Opinion | How a challenge helped us triple student voter turnout at U-M

Edie Goldenberg is a professor of political science and public policy at the University of Michigan. Her research interests include voting turnout of millennials.

A lot of naysayers doubted that efforts to inspire college students to vote could make much of a difference. We heard harsh judgements of the young: “They aren’t interested; they don’t plan ahead; they don’t follow through; they’d rather protest than vote.”

Recent results of national studies show these naysayers are wrong. According to the U.S. Elections Project, turnout rose in all age groups in 2018, with an overall jump of about 14 percentage points from 36.7 percent  (in 2014) to 50.3 percent. Although the absolute rate of voting by college students remained lower than that of older groups, college students increased their turnout even more. The National Study of Learning, Voting, and Engagement reported an increase in voting for college students nationally of 20 percent, and the student increase at the University of Michigan-Ann Arbor was 27 percent. We tripled our student voting rate to 41 percent. Why did this happen?

The University of Michigan had no nonpartisan campus-wide effort before 2017, and low turnout rates in 2014 and 2016 reflected that. We launched the Big Ten Voting Challenge (BTVC) in September 2017 to up our game. All 14 presidents and chancellors enthusiastically announced the Challenge, providing the campus-wide endorsements that were needed. With the blessing and support of university leaders, students led the effort: Students know better than anyone how to motivate their friends and classmates.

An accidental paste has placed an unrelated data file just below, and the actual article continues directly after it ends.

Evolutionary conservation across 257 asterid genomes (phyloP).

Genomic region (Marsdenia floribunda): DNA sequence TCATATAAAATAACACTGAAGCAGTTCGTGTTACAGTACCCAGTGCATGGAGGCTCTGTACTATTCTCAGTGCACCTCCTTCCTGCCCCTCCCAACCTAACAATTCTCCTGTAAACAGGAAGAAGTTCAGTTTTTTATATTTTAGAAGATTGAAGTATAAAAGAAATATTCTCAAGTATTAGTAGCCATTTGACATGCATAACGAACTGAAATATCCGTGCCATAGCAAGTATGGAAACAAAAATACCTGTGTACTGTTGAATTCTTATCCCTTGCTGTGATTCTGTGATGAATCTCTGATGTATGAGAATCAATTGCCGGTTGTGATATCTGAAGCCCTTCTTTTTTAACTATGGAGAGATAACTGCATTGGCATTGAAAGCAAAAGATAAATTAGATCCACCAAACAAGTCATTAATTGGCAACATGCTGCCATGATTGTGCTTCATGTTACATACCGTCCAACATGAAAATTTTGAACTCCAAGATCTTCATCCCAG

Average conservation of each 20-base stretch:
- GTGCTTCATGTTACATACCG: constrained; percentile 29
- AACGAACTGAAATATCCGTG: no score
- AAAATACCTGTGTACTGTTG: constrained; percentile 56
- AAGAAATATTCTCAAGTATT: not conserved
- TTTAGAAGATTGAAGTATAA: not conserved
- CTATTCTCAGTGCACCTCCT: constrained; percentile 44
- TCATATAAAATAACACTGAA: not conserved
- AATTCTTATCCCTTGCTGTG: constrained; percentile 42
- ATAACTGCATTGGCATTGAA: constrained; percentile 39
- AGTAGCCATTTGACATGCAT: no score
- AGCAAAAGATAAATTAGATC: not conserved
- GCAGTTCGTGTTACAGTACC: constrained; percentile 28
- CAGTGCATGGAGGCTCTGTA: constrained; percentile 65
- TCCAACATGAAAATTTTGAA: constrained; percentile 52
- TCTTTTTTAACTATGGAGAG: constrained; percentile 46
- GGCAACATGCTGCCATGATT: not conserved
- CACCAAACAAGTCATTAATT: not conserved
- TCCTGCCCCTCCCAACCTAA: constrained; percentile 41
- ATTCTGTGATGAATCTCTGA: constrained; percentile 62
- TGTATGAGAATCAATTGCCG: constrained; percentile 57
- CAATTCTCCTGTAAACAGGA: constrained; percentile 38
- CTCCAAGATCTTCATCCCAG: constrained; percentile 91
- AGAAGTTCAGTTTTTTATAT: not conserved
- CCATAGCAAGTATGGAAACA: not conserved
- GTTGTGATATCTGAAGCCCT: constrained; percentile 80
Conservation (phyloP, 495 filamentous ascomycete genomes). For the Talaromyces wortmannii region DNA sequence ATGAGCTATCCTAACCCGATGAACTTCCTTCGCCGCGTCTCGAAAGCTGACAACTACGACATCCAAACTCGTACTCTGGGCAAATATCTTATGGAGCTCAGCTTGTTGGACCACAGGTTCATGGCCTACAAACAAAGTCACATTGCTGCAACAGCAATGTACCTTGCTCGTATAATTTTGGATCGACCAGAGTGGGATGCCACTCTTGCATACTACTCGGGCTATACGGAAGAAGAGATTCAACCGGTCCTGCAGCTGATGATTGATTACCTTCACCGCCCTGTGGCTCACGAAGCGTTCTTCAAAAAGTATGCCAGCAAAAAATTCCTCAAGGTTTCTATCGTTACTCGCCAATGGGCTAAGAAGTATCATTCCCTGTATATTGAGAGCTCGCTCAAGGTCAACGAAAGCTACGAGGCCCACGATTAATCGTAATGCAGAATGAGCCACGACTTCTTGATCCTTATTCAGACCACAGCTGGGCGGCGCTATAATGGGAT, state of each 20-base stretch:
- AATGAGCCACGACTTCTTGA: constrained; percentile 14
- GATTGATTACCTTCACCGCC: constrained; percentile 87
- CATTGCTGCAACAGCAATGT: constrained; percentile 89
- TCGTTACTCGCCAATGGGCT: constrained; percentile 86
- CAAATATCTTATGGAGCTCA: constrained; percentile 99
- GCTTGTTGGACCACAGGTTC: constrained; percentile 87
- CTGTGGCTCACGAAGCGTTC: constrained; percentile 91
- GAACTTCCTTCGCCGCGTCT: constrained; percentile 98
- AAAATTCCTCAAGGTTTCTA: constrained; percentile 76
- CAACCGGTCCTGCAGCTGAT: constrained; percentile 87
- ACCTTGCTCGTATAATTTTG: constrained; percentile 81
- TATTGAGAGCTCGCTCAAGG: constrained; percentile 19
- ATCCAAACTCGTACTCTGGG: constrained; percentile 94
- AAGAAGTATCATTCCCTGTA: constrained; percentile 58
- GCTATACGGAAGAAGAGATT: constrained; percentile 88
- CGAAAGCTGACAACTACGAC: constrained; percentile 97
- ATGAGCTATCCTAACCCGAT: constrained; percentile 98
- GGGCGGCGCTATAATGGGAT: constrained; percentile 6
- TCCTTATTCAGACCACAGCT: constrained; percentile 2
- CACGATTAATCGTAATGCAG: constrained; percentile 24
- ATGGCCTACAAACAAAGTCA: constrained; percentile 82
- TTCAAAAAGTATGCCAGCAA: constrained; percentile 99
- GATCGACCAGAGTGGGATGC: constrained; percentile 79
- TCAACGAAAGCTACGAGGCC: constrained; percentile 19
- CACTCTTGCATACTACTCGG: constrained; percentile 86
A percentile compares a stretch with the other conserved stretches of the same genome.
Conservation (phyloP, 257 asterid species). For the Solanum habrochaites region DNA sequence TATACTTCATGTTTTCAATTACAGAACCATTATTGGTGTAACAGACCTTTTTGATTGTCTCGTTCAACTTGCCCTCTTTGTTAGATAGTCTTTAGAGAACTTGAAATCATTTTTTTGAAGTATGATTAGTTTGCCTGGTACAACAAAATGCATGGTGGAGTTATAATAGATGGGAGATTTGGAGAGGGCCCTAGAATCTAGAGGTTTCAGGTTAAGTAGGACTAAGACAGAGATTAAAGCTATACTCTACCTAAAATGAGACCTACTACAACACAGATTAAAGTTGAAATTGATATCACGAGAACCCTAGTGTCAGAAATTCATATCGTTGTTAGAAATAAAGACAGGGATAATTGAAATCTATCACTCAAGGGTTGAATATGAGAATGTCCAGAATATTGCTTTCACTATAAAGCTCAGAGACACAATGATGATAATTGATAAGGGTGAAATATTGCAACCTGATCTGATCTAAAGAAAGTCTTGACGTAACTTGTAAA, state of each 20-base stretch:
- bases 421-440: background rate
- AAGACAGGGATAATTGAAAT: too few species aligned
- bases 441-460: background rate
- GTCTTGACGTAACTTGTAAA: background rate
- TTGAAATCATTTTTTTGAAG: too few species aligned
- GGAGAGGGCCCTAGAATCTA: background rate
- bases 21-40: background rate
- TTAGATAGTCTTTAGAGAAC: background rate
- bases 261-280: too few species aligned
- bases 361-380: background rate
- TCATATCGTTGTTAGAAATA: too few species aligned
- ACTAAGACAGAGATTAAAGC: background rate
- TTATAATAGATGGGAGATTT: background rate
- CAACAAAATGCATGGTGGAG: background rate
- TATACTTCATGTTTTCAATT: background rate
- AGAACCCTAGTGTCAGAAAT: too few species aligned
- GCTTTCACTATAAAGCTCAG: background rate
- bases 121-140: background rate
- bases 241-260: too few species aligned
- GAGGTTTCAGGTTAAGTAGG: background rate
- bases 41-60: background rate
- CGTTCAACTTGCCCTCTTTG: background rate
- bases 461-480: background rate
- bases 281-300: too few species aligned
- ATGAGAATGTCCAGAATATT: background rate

We knew from the outset that the playing field wasn’t level. Voting rules differ from state to state, and Michigan’s rules in 2018 were among the least friendly to students of any state in the nation. Our chances of winning were slim. Unlike Minnesota and Wisconsin, we had no online registration, no early voting, no automatic voter registration, no Election Day registration, and absentee voting rules that were restrictive. Nevertheless, we signed on to the Challenge as a way of encouraging our students to become civically informed and involved. 

This was a friendly nonpartisan competition. All 14 universities shared an overall goal of helping eligible students get registered to vote, learn about candidates and ballot issues, and cast their ballots. In conference calls each month, campus representatives shared ideas, designs, videos, and other resources. With help from donors, campuses provided transportation to the polls, stamps for mailing ballots, and Election Day parties to celebrate civic participation in our democracy. We planned workshops for international students to help them understand the U.S. electoral process. All 14 campuses saw increases larger than the average national increase for 18-29-year-old voters, as reported by the U.S. Census.